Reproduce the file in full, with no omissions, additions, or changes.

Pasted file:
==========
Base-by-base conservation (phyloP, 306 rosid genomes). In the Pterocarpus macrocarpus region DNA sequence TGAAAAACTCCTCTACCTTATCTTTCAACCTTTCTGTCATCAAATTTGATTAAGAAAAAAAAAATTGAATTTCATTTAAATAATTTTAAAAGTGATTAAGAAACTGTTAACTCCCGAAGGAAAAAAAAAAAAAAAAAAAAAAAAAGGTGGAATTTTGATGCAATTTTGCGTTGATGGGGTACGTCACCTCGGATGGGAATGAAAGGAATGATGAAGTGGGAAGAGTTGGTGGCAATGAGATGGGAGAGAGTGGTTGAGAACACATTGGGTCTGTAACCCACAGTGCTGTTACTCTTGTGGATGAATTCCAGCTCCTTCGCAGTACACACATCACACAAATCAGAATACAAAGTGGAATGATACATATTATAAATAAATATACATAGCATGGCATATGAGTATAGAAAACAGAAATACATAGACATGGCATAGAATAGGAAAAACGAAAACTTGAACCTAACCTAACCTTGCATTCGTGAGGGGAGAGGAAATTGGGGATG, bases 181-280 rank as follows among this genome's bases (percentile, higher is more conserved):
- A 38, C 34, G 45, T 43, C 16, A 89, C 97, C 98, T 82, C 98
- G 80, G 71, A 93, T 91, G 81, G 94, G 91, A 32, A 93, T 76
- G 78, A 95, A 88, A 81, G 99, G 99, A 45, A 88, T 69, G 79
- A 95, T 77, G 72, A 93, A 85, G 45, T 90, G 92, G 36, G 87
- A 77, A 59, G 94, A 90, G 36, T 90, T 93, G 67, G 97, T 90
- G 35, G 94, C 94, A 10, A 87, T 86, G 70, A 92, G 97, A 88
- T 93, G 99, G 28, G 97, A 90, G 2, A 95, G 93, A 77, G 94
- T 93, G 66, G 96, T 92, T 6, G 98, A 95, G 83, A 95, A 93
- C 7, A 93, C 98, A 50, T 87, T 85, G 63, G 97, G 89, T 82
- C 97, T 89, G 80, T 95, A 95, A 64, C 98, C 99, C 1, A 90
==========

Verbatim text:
Base-by-base conservation (phyloP, 306 rosid genomes). In the Pterocarpus macrocarpus region DNA sequence TGAAAAACTCCTCTACCTTATCTTTCAACCTTTCTGTCATCAAATTTGATTAAGAAAAAAAAAATTGAATTTCATTTAAATAATTTTAAAAGTGATTAAGAAACTGTTAACTCCCGAAGGAAAAAAAAAAAAAAAAAAAAAAAAAGGTGGAATTTTGATGCAATTTTGCGTTGATGGGGTACGTCACCTCGGATGGGAATGAAAGGAATGATGAAGTGGGAAGAGTTGGTGGCAATGAGATGGGAGAGAGTGGTTGAGAACACATTGGGTCTGTAACCCACAGTGCTGTTACTCTTGTGGATGAATTCCAGCTCCTTCGCAGTACACACATCACACAAATCAGAATACAAAGTGGAATGATACATATTATAAATAAATATACATAGCATGGCATATGAGTATAGAAAACAGAAATACATAGACATGGCATAGAATAGGAAAAACGAAAACTTGAACCTAACCTAACCTTGCATTCGTGAGGGGAGAGGAAATTGGGGATG, bases 181-280 rank as follows among this genome's bases (percentile, higher is more conserved):
- A 38, C 34, G 45, T 43, C 16, A 89, C 97, C 98, T 82, C 98
- G 80, G 71, A 93, T 91, G 81, G 94, G 91, A 32, A 93, T 76
- G 78, A 95, A 88, A 81, G 99, G 99, A 45, A 88, T 69, G 79
- A 95, T 77, G 72, A 93, A 85, G 45, T 90, G 92, G 36, G 87
- A 77, A 59, G 94, A 90, G 36, T 90, T 93, G 67, G 97, T 90
- G 35, G 94, C 94, A 10, A 87, T 86, G 70, A 92, G 97, A 88
- T 93, G 99, G 28, G 97, A 90, G 2, A 95, G 93, A 77, G 94
- T 93, G 66, G 96, T 92, T 6, G 98, A 95, G 83, A 95, A 93
- C 7, A 93, C 98, A 50, T 87, T 85, G 63, G 97, G 89, T 82
- C 97, T 89, G 80, T 95, A 95, A 64, C 98, C 99, C 1, A 90